by Richard Yadon, MMS Group President
gazeboI was amazed as my neighbor built a backyard gazebo from the ground up.  He did the foundation, stone, and carpentry work.  The finished product is beautiful. We enjoy sitting under it as the temp cools after a hot Nashville day. The gazebo has me thinking… I would never attempt to build a gazebo. This is no surprise to those that know me well. My wife jokes that I couldn’t nail two boards together at a right angle, and she is right. I have never had any training nor experience building anything so this is one D.I.Y. project that is not for me. On the other hand my neighbor has gotten the right guidance, has learned the right methods and is able to successfully complete the project that we all enjoy.

I believe the same is true for companies that are working to define the right person to hire. Some employers with a little guidance will do a great D.I.Y. job while others will hire a pro to take on the job. In the end all that matters is the final product. So for all the D.I.Y. folks out there here are three steps to building and using job analysis in your hiring process.

1 – Step One: Throw out the job description.  Job descriptions only tell you what a person needs to have. (What they DID) Job analysis works to determine what a person needs to DO.  Big difference.  Who really cares if a person has all the required work experience, education pedigrees, etc, if they can’t get the results you need?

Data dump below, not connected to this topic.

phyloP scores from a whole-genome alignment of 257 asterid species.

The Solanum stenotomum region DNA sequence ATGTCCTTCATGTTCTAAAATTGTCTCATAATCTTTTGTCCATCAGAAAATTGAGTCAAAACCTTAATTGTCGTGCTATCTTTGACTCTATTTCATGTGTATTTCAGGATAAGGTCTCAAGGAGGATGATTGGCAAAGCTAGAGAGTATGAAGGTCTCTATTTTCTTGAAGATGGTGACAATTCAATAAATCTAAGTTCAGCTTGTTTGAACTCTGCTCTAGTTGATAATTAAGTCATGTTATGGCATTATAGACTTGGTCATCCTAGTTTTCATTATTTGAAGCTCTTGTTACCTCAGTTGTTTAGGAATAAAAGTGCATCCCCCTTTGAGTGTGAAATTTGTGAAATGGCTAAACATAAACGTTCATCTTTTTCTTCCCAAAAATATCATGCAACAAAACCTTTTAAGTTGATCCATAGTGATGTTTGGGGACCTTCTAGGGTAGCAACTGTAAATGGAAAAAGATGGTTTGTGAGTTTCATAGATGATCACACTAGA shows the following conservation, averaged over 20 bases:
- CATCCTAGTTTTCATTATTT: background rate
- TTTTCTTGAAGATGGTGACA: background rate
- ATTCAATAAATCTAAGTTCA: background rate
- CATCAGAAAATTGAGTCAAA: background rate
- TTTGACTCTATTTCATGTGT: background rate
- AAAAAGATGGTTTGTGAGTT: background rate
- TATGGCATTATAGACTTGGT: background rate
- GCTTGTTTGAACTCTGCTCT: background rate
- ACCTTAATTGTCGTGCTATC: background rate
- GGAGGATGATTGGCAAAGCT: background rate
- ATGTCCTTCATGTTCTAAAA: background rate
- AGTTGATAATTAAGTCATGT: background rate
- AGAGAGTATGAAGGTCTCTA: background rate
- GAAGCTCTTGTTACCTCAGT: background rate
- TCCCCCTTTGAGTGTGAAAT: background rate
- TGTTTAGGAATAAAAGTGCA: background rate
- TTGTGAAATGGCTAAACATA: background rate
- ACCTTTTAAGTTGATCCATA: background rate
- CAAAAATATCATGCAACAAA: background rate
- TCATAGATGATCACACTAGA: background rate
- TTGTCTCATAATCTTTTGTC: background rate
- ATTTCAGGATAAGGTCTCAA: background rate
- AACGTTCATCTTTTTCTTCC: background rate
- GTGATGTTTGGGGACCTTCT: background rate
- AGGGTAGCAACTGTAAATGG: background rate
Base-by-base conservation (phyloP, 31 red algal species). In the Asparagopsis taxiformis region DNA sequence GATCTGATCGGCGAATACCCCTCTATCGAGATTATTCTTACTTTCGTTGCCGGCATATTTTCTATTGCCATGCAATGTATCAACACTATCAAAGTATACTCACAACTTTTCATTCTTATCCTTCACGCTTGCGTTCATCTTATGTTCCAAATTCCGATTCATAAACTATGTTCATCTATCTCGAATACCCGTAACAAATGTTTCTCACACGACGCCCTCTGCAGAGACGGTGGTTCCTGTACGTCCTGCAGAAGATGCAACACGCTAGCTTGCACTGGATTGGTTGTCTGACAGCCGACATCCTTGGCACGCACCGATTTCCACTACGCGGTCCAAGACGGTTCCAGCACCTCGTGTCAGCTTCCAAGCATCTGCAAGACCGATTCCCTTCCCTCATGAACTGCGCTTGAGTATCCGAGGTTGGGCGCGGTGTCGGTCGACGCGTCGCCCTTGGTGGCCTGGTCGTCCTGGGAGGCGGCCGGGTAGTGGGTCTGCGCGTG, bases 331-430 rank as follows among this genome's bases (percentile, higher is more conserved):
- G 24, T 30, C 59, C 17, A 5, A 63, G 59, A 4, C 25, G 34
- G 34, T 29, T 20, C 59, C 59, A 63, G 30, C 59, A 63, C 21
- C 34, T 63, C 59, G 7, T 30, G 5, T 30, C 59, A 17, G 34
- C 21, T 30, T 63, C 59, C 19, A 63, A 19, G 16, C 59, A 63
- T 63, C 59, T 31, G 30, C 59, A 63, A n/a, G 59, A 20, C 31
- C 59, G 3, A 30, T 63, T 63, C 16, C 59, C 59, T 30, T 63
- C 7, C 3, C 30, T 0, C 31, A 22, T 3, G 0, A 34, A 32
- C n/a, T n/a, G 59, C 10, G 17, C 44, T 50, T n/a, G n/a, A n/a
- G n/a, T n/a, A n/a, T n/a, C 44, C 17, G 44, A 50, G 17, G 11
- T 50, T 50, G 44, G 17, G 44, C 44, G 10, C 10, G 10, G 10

2 – Step two: Interview all the successful people currently in the same job.  Find out what they have done and what they DO to be successful. Also spend time with any under-performers that you have on the team. When you take the time to understand what types of actions and behaviors are driving successful outcomes you will have the clarity needed to determine who you should be hiring.

3– Step Three: Write a new job profile.   Not a description, but a profile.  Keep the focus on daily, monthly, yearly activity that your new hire will need to DO.   You can then structure the interview to validate against your position profile.  Try this. Before going into an interview don’t look at the resume, focus instead on asking questions that find out if the candidate can DO, or has DONE, what you need your new hire to accomplish.  Focusing on the DO rather than the DID will help you quickly identify the candidate that will get a fast start.

That’s it, DO vs DID for the D.I.Y. crowd.

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